San Andreas Fault in Santa Cruz Mountains -- large quakes more frequent than previously thought

May 30, 2012

Recent paleoseismic work has documented four surface-rupturing earthquakes that occurred across the Santa Cruz Mountains section of the San Andreas Fault (SAF) in the past 500 years. The research, conducted by the U.S. Geological Survey, with assistance from the California Geological Survey, suggests an average recurrence rate of 125 years, indicating the seismic hazard for the area may be significantly higher than currently recognized. The observations help fill a gap in data on the seismic activity of the SAF in northern California, particularly south of San Francisco.

Geologists Thomas Fumal and Tim Dawson conducted paleoseismic studies at Mill Canyon, near Watsonville, California. They documented evidence for four earthquakes, the most recent being the 1906 M 7.8 San Francisco event. They conclude that each of the three earthquakes prior to the 1906 quake was a large magnitude event that likely ruptured most, or all, of the Santa Cruz Mountains segment, producing similar physical deformation as the 1906 quake.

In addition to filling in a data gap about the SAF in this region, this research adds to the understanding of how the SAF behaves, in particular whether individual segments of the can produce destructive earthquakes and how often. This study joins to a growing body of work that suggests the SAF produces a wider array of magnitudes than previously appreciated in the current models.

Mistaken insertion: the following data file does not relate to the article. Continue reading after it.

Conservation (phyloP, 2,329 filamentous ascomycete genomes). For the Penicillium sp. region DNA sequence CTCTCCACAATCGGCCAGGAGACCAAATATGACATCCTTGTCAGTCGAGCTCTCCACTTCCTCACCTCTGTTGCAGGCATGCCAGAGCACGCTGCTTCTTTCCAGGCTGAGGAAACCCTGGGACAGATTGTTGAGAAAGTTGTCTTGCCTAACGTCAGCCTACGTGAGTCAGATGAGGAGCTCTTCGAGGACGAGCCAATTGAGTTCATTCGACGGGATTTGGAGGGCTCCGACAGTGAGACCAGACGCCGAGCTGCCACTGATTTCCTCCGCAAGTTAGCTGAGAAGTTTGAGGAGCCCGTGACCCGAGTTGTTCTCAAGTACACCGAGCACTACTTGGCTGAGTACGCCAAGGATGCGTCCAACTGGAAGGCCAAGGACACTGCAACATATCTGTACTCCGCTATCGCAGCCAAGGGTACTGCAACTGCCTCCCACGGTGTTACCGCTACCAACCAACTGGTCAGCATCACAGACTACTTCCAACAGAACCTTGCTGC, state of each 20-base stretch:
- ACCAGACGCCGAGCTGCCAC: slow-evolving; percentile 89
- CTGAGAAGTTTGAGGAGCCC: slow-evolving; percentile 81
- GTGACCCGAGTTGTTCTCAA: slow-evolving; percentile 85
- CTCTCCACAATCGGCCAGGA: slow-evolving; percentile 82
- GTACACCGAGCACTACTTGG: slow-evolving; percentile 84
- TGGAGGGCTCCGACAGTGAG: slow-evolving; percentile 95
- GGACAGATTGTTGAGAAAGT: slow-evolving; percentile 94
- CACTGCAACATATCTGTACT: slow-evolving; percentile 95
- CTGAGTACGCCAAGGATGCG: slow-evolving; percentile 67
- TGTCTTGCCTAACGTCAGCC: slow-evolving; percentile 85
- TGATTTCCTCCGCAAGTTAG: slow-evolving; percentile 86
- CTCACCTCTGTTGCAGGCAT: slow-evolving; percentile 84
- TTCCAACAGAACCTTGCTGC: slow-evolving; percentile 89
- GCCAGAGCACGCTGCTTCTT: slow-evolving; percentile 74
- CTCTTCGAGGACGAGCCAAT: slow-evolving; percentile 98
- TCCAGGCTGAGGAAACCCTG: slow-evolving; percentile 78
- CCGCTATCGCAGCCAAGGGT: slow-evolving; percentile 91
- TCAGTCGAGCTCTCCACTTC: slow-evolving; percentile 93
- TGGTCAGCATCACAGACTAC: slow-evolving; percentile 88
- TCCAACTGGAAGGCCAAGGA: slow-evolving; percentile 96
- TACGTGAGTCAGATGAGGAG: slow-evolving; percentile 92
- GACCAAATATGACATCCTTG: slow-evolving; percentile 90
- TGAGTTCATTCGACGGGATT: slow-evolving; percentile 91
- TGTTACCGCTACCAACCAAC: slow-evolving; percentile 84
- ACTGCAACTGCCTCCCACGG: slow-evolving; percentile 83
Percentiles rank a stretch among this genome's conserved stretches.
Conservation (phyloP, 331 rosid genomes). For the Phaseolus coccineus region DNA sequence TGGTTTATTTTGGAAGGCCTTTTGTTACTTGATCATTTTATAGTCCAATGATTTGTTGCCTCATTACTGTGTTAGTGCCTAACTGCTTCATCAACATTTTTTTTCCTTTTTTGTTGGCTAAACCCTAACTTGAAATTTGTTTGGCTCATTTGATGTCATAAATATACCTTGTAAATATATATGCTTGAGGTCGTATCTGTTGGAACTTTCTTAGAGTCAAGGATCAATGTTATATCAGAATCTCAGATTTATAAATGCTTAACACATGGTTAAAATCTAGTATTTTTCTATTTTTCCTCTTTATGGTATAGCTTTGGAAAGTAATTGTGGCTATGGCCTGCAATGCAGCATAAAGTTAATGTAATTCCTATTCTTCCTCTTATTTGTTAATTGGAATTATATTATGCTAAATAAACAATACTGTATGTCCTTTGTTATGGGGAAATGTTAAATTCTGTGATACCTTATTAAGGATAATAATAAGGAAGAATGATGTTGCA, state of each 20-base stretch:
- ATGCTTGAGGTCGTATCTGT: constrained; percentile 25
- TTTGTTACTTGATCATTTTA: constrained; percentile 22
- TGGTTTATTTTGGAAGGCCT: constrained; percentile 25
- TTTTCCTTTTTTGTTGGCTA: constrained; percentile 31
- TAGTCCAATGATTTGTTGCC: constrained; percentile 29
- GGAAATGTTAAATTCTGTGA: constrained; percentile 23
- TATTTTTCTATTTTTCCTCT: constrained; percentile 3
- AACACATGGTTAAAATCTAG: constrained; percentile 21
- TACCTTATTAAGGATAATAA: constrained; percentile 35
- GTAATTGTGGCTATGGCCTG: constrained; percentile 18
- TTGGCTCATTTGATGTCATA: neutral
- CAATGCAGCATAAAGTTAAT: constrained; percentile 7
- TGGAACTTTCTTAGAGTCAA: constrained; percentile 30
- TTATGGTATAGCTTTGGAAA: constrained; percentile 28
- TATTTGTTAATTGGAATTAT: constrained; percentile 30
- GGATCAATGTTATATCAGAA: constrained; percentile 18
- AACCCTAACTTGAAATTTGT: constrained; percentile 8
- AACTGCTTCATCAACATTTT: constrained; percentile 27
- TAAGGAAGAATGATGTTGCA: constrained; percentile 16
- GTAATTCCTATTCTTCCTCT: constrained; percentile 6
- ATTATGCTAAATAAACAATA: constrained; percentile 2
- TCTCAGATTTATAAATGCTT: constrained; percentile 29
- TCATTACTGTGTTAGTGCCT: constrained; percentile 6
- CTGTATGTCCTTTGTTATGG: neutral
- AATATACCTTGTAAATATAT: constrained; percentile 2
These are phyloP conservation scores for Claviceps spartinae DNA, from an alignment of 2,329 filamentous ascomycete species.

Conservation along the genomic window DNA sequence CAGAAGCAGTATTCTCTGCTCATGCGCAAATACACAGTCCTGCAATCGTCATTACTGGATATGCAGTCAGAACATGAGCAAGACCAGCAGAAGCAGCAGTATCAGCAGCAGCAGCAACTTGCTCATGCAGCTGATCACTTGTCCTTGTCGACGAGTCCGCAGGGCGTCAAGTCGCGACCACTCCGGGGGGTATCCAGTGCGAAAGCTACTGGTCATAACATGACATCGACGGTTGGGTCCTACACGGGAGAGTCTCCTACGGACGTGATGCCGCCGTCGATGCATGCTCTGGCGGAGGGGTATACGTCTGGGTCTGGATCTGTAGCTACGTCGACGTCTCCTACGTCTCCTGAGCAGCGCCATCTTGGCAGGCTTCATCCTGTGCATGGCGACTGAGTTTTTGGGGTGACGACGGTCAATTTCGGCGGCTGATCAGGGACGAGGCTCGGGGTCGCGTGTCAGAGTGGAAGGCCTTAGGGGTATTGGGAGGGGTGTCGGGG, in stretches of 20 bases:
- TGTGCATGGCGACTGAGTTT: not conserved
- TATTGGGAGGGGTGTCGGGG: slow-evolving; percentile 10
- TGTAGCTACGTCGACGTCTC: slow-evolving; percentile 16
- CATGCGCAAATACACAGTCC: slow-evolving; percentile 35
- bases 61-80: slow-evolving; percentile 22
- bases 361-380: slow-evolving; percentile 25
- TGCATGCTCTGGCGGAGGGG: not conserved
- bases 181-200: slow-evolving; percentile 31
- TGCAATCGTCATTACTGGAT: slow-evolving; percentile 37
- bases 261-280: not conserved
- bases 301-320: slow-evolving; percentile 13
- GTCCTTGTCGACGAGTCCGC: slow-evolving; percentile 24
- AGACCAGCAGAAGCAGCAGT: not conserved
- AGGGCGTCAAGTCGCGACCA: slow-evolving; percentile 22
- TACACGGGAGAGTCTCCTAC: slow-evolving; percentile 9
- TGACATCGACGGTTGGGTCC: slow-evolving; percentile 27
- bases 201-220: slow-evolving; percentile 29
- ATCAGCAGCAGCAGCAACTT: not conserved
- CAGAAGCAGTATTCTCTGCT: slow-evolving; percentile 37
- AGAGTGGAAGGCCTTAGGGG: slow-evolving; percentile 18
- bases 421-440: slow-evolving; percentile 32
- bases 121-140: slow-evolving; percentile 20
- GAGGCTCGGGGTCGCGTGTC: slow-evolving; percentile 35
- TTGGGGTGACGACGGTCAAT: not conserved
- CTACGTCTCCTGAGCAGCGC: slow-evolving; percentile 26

Explore further: LLNL scientists simulate 1906 earthquake and possible future tremblors along local faults

More information: "Timing of Large Earthquakes during the past 500 years along the Santa Cruz Mountains Segment of the San Andreas Fault at Mill Canyon, near Watsonville, California," published by BSSA, Vol. 102:3.

Related Stories

Recommended for you

A cataclysmic event of a certain age

July 27, 2015

At the end of the Pleistocene period, approximately 12,800 years ago—give or take a few centuries—a cosmic impact triggered an abrupt cooling episode that earth scientists refer to as the Younger Dryas.

'Carbon sink' detected underneath world's deserts

July 28, 2015

The world's deserts may be storing some of the climate-changing carbon dioxide emitted by human activities, a new study suggests. Massive aquifers underneath deserts could hold more carbon than all the plants on land, according ...

1 comment

Adjust slider to filter visible comments by rank

Display comments: newest first

rwinners
not rated yet May 30, 2012
I lived for a time in that area during the 1970's and 80's. If I remember correctly, a more recent quake on the SF Peninsula also produced surface ruptures in the mountains NE of Santa Cruz. Sorry I can't remember which quake it was.

Please sign in to add a comment. Registration is free, and takes less than a minute. Read more

Click here to reset your password.
Sign in to get notified via email when new comments are made.